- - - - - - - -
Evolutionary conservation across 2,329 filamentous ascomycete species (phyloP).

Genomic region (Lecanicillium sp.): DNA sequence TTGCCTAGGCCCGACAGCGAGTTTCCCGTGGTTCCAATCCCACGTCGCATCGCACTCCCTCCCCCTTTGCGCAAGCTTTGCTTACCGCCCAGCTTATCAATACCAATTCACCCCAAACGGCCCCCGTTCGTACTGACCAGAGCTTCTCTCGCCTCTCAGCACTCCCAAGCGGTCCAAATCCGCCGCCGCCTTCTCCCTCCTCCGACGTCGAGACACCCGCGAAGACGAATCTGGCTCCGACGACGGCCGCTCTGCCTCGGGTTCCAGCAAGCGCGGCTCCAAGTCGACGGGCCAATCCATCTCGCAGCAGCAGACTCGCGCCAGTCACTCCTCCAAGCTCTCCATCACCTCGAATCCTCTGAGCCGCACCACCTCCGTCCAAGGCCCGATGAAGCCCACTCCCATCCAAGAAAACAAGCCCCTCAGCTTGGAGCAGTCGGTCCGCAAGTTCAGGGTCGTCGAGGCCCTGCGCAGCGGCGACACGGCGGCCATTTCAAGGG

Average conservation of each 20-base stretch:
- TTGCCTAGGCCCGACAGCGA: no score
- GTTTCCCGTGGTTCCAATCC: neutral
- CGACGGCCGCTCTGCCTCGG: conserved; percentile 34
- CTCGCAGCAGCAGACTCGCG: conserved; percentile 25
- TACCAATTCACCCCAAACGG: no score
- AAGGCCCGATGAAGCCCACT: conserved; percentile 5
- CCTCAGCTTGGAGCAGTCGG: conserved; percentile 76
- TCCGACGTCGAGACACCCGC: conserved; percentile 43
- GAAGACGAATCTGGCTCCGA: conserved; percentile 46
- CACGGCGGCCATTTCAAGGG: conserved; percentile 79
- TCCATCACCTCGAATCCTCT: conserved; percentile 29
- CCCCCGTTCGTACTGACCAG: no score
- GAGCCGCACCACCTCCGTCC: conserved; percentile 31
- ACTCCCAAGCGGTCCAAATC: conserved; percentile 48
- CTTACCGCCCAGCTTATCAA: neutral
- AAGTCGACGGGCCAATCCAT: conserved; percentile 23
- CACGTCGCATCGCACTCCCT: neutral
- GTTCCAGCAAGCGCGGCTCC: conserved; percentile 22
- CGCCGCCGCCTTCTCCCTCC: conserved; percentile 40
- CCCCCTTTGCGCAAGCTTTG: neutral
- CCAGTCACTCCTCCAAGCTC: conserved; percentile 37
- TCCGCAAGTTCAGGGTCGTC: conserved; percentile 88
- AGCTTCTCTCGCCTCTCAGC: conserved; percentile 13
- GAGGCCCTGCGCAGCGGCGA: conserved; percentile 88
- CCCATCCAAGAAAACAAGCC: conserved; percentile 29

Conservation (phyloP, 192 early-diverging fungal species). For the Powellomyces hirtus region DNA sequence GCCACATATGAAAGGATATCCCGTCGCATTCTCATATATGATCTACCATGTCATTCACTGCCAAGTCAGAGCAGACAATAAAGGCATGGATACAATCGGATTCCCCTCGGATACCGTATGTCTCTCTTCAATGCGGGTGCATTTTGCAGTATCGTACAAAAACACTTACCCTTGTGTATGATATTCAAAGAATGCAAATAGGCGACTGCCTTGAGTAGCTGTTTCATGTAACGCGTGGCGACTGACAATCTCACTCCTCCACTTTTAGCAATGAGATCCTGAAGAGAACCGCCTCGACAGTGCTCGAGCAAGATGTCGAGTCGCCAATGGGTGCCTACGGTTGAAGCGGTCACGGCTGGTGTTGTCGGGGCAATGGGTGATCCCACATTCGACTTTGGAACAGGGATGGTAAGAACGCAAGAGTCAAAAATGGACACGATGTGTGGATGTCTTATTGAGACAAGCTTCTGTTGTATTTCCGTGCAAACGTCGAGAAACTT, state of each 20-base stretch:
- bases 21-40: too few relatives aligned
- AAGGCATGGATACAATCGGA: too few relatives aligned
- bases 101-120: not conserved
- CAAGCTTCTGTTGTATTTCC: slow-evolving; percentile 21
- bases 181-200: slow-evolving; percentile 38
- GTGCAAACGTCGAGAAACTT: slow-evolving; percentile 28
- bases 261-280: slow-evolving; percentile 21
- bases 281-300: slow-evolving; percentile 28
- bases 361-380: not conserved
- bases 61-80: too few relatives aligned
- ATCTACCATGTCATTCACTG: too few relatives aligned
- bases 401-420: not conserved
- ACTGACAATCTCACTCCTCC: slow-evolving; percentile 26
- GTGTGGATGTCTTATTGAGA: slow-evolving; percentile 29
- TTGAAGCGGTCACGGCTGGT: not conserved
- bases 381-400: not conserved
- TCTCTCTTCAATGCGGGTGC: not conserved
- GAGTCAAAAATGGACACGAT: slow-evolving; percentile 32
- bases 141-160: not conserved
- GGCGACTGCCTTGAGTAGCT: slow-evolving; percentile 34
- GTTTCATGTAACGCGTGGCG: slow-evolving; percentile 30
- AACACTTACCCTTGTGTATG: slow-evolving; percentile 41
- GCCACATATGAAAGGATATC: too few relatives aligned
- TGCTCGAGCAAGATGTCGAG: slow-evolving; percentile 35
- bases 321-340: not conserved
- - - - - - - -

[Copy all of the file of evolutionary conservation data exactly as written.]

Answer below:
Evolutionary conservation across 2,329 filamentous ascomycete species (phyloP).

Genomic region (Lecanicillium sp.): DNA sequence TTGCCTAGGCCCGACAGCGAGTTTCCCGTGGTTCCAATCCCACGTCGCATCGCACTCCCTCCCCCTTTGCGCAAGCTTTGCTTACCGCCCAGCTTATCAATACCAATTCACCCCAAACGGCCCCCGTTCGTACTGACCAGAGCTTCTCTCGCCTCTCAGCACTCCCAAGCGGTCCAAATCCGCCGCCGCCTTCTCCCTCCTCCGACGTCGAGACACCCGCGAAGACGAATCTGGCTCCGACGACGGCCGCTCTGCCTCGGGTTCCAGCAAGCGCGGCTCCAAGTCGACGGGCCAATCCATCTCGCAGCAGCAGACTCGCGCCAGTCACTCCTCCAAGCTCTCCATCACCTCGAATCCTCTGAGCCGCACCACCTCCGTCCAAGGCCCGATGAAGCCCACTCCCATCCAAGAAAACAAGCCCCTCAGCTTGGAGCAGTCGGTCCGCAAGTTCAGGGTCGTCGAGGCCCTGCGCAGCGGCGACACGGCGGCCATTTCAAGGG

Average conservation of each 20-base stretch:
- TTGCCTAGGCCCGACAGCGA: no score
- GTTTCCCGTGGTTCCAATCC: neutral
- CGACGGCCGCTCTGCCTCGG: conserved; percentile 34
- CTCGCAGCAGCAGACTCGCG: conserved; percentile 25
- TACCAATTCACCCCAAACGG: no score
- AAGGCCCGATGAAGCCCACT: conserved; percentile 5
- CCTCAGCTTGGAGCAGTCGG: conserved; percentile 76
- TCCGACGTCGAGACACCCGC: conserved; percentile 43
- GAAGACGAATCTGGCTCCGA: conserved; percentile 46
- CACGGCGGCCATTTCAAGGG: conserved; percentile 79
- TCCATCACCTCGAATCCTCT: conserved; percentile 29
- CCCCCGTTCGTACTGACCAG: no score
- GAGCCGCACCACCTCCGTCC: conserved; percentile 31
- ACTCCCAAGCGGTCCAAATC: conserved; percentile 48
- CTTACCGCCCAGCTTATCAA: neutral
- AAGTCGACGGGCCAATCCAT: conserved; percentile 23
- CACGTCGCATCGCACTCCCT: neutral
- GTTCCAGCAAGCGCGGCTCC: conserved; percentile 22
- CGCCGCCGCCTTCTCCCTCC: conserved; percentile 40
- CCCCCTTTGCGCAAGCTTTG: neutral
- CCAGTCACTCCTCCAAGCTC: conserved; percentile 37
- TCCGCAAGTTCAGGGTCGTC: conserved; percentile 88
- AGCTTCTCTCGCCTCTCAGC: conserved; percentile 13
- GAGGCCCTGCGCAGCGGCGA: conserved; percentile 88
- CCCATCCAAGAAAACAAGCC: conserved; percentile 29

Conservation (phyloP, 192 early-diverging fungal species). For the Powellomyces hirtus region DNA sequence GCCACATATGAAAGGATATCCCGTCGCATTCTCATATATGATCTACCATGTCATTCACTGCCAAGTCAGAGCAGACAATAAAGGCATGGATACAATCGGATTCCCCTCGGATACCGTATGTCTCTCTTCAATGCGGGTGCATTTTGCAGTATCGTACAAAAACACTTACCCTTGTGTATGATATTCAAAGAATGCAAATAGGCGACTGCCTTGAGTAGCTGTTTCATGTAACGCGTGGCGACTGACAATCTCACTCCTCCACTTTTAGCAATGAGATCCTGAAGAGAACCGCCTCGACAGTGCTCGAGCAAGATGTCGAGTCGCCAATGGGTGCCTACGGTTGAAGCGGTCACGGCTGGTGTTGTCGGGGCAATGGGTGATCCCACATTCGACTTTGGAACAGGGATGGTAAGAACGCAAGAGTCAAAAATGGACACGATGTGTGGATGTCTTATTGAGACAAGCTTCTGTTGTATTTCCGTGCAAACGTCGAGAAACTT, state of each 20-base stretch:
- bases 21-40: too few relatives aligned
- AAGGCATGGATACAATCGGA: too few relatives aligned
- bases 101-120: not conserved
- CAAGCTTCTGTTGTATTTCC: slow-evolving; percentile 21
- bases 181-200: slow-evolving; percentile 38
- GTGCAAACGTCGAGAAACTT: slow-evolving; percentile 28
- bases 261-280: slow-evolving; percentile 21
- bases 281-300: slow-evolving; percentile 28
- bases 361-380: not conserved
- bases 61-80: too few relatives aligned
- ATCTACCATGTCATTCACTG: too few relatives aligned
- bases 401-420: not conserved
- ACTGACAATCTCACTCCTCC: slow-evolving; percentile 26
- GTGTGGATGTCTTATTGAGA: slow-evolving; percentile 29
- TTGAAGCGGTCACGGCTGGT: not conserved
- bases 381-400: not conserved
- TCTCTCTTCAATGCGGGTGC: not conserved
- GAGTCAAAAATGGACACGAT: slow-evolving; percentile 32
- bases 141-160: not conserved
- GGCGACTGCCTTGAGTAGCT: slow-evolving; percentile 34
- GTTTCATGTAACGCGTGGCG: slow-evolving; percentile 30
- AACACTTACCCTTGTGTATG: slow-evolving; percentile 41
- GCCACATATGAAAGGATATC: too few relatives aligned
- TGCTCGAGCAAGATGTCGAG: slow-evolving; percentile 35
- bases 321-340: not conserved